The goodness of 27 bottles of red wine without the alcohol and the benefits of tofu without the texture – tomatoes with high levels of beneficial compounds win John Innes Centre scientists the BBSRC award of “Most Promising Innovator 2014.”
“We have been inspired by the need to redefine the meaning of healthy food,” says Professor Cathie Martin from the John Innes Centre, winner of the award with Dr Eugenio Butelli.
“Fruits and vegetables often contain health-giving nutrients at only low levels so we created a system to increase them and undertook trials to demonstrate the health benefits.”
Professor Cathie Martin and Dr Eugenio Butelli, who won ‘Most Promising Innovator 2014′, with a salad of new tomato varieties
The results are four new tomato varieties. One purple tomato contains the same amount of anthocyanins as a half punnet of blueberries. One large 100g orange tomato contains the same amount of a beneficial compound as 27 bottles of Pinot Noir. A yellow tomato contains levels of genistin, found in soy products, equivalent to 150g of tofu. The fourth variety contains health-promoting quercetin and kaempferol – normally found in capers, radishes, onions and watercress.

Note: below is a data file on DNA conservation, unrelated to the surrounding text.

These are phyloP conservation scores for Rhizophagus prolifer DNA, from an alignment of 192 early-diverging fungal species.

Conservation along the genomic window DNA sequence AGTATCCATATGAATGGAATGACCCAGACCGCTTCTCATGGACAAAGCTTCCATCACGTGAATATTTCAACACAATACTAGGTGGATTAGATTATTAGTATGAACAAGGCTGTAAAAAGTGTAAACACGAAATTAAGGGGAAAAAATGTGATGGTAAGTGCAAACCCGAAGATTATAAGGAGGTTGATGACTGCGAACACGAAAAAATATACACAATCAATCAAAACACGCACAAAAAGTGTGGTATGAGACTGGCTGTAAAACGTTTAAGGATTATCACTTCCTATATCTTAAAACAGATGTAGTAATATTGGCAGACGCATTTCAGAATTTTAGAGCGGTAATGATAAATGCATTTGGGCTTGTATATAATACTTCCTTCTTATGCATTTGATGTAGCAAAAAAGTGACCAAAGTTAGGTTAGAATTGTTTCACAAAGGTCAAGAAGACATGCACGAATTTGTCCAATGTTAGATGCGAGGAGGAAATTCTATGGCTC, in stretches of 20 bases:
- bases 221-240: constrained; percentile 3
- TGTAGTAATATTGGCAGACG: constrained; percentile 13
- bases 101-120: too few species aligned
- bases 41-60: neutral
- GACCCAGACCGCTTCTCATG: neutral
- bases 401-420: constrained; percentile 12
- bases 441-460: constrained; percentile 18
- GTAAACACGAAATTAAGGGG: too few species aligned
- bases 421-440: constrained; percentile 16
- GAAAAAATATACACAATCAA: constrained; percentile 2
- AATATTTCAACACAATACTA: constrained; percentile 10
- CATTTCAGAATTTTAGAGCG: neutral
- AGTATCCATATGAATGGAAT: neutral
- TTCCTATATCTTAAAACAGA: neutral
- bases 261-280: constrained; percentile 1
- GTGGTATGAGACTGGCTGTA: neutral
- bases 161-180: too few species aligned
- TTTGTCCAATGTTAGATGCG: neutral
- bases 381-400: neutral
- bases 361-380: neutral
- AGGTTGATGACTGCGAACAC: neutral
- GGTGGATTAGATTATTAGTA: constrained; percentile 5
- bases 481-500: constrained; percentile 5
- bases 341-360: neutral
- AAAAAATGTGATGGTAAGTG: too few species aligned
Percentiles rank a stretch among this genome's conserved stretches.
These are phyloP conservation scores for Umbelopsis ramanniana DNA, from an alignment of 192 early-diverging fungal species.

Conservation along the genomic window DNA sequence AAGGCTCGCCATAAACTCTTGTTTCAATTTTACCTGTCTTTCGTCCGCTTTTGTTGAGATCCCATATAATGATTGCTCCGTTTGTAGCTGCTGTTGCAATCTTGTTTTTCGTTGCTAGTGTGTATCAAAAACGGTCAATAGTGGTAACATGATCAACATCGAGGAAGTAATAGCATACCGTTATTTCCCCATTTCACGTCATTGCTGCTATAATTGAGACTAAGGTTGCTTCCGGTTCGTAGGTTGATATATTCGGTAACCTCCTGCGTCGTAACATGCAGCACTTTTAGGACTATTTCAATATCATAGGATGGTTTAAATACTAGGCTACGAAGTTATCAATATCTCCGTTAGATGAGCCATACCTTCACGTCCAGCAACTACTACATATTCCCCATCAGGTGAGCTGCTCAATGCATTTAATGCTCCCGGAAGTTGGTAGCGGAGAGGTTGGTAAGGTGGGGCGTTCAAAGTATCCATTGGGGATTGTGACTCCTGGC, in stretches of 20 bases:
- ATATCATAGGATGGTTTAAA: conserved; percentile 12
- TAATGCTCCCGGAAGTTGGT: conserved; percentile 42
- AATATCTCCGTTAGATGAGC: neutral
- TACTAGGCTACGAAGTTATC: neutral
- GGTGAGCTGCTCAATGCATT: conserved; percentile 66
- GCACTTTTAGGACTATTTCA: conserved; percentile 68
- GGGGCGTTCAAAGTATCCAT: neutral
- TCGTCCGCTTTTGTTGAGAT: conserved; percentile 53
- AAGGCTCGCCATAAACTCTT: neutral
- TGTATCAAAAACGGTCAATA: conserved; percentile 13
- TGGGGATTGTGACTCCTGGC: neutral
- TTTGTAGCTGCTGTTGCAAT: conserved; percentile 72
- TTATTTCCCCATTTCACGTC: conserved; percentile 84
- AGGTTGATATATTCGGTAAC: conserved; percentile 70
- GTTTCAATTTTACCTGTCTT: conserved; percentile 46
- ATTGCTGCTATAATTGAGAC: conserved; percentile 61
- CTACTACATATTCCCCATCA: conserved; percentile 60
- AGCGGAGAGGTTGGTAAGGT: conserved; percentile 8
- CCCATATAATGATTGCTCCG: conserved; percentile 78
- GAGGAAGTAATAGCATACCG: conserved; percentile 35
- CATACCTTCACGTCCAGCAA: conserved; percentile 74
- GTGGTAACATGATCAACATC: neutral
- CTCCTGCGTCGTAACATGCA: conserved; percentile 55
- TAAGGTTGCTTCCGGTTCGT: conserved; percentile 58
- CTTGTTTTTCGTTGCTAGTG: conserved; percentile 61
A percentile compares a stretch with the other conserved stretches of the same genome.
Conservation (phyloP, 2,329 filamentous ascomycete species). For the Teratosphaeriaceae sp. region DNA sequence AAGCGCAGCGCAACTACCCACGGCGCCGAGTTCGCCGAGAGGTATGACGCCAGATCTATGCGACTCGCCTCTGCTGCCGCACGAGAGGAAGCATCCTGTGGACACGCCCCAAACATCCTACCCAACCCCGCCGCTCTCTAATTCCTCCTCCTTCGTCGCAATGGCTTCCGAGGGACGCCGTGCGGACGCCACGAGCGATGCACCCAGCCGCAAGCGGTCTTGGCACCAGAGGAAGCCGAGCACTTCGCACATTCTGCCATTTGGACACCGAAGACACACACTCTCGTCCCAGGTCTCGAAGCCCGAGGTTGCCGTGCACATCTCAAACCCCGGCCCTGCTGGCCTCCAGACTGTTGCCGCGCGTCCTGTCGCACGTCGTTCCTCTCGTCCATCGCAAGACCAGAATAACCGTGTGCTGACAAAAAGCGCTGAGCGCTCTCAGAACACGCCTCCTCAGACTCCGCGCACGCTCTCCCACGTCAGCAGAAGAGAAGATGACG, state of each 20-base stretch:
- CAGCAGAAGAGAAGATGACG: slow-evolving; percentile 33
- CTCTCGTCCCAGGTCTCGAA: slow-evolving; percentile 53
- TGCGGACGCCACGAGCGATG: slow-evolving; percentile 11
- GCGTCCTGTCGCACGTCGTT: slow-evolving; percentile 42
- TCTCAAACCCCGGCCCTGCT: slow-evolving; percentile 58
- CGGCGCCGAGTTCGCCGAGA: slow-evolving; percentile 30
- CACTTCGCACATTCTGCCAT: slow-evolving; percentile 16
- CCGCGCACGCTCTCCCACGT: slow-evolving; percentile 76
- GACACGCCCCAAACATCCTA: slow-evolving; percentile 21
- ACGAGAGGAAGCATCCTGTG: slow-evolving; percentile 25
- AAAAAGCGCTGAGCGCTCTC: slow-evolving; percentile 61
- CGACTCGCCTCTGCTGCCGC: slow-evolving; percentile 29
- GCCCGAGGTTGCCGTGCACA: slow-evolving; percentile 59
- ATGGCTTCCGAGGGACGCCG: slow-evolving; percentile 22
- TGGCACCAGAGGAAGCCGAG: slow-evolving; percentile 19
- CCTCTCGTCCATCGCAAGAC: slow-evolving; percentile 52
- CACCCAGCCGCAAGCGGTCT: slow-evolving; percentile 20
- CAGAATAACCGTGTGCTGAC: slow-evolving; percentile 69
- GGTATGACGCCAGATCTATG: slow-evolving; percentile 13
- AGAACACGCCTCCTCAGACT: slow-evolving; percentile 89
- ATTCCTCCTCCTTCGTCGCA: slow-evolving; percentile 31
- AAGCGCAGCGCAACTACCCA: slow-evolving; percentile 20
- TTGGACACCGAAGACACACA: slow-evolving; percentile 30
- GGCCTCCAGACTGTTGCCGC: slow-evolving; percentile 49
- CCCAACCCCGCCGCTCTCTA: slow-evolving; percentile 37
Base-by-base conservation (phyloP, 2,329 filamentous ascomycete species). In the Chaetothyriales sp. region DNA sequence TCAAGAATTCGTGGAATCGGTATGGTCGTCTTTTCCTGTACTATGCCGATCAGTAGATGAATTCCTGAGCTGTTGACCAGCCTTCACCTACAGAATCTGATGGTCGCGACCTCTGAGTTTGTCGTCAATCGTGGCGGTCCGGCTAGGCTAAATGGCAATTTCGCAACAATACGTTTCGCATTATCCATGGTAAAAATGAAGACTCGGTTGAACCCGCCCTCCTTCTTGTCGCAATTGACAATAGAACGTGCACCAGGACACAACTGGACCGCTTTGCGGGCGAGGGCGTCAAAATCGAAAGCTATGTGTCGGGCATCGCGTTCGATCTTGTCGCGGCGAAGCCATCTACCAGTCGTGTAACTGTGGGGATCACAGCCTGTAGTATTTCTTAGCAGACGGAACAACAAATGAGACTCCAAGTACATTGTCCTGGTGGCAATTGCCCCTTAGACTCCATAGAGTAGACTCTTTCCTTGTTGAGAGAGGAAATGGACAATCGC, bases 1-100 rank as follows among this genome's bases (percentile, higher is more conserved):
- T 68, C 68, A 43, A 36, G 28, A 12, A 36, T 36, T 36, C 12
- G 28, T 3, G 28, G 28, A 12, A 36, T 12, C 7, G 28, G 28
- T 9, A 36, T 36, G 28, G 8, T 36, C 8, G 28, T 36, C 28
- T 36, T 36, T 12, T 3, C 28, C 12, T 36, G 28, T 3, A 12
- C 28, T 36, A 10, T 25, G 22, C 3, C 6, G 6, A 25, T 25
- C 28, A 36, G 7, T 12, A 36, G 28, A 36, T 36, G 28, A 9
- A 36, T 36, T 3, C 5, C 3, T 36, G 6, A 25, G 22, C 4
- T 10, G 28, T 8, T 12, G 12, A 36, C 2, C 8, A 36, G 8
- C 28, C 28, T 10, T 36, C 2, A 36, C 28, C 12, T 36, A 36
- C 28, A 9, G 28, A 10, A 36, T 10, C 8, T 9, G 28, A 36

“The tomato varieties we have developed offer a new way to compare the protective effects that specific bioactive molecules can exert on the development of chronic diseases,” says Professor Martin.
The bioactive compounds selected are known to offer protection against inflammation, cancer and cardiovascular diseases. Martin and Eugenio Butelli’s research is helping to uncover how the protective mechanisms work and which compounds are most effective. The tomato products could be used to complement medicines in the treatment and prevention of chronic diseases and obesity.
The tomatoes also offer an innovative business model which can be used to navigate the regulatory hurdles associated with genetic modification.
The Innovator of the Year competition, now in its sixth year, recognises and rewards BBSRC-funded scientists who are turning the UK’s bioscience research into products and technology to generate economic growth and improve quality of life.
“We brought an enticing tomato salad to the award ceremony and we want to ensure that one day such a salad can be eaten, or juice can be consumed, offering benefits to all who want them,” says Dr Butelli.
“Cathie and Eugenio are the third JIC winners of a BBSRC Innovator award, an achievement which demonstrates the entrepreneurial spirit of our researchers, and the importance of fundamental scientific research in providing the foundation on which innovative science is built,” said JIC Director Professor Dale Sanders.
Of the 30 Innovator awards given our so far, Professor Martin is only the third female recipient.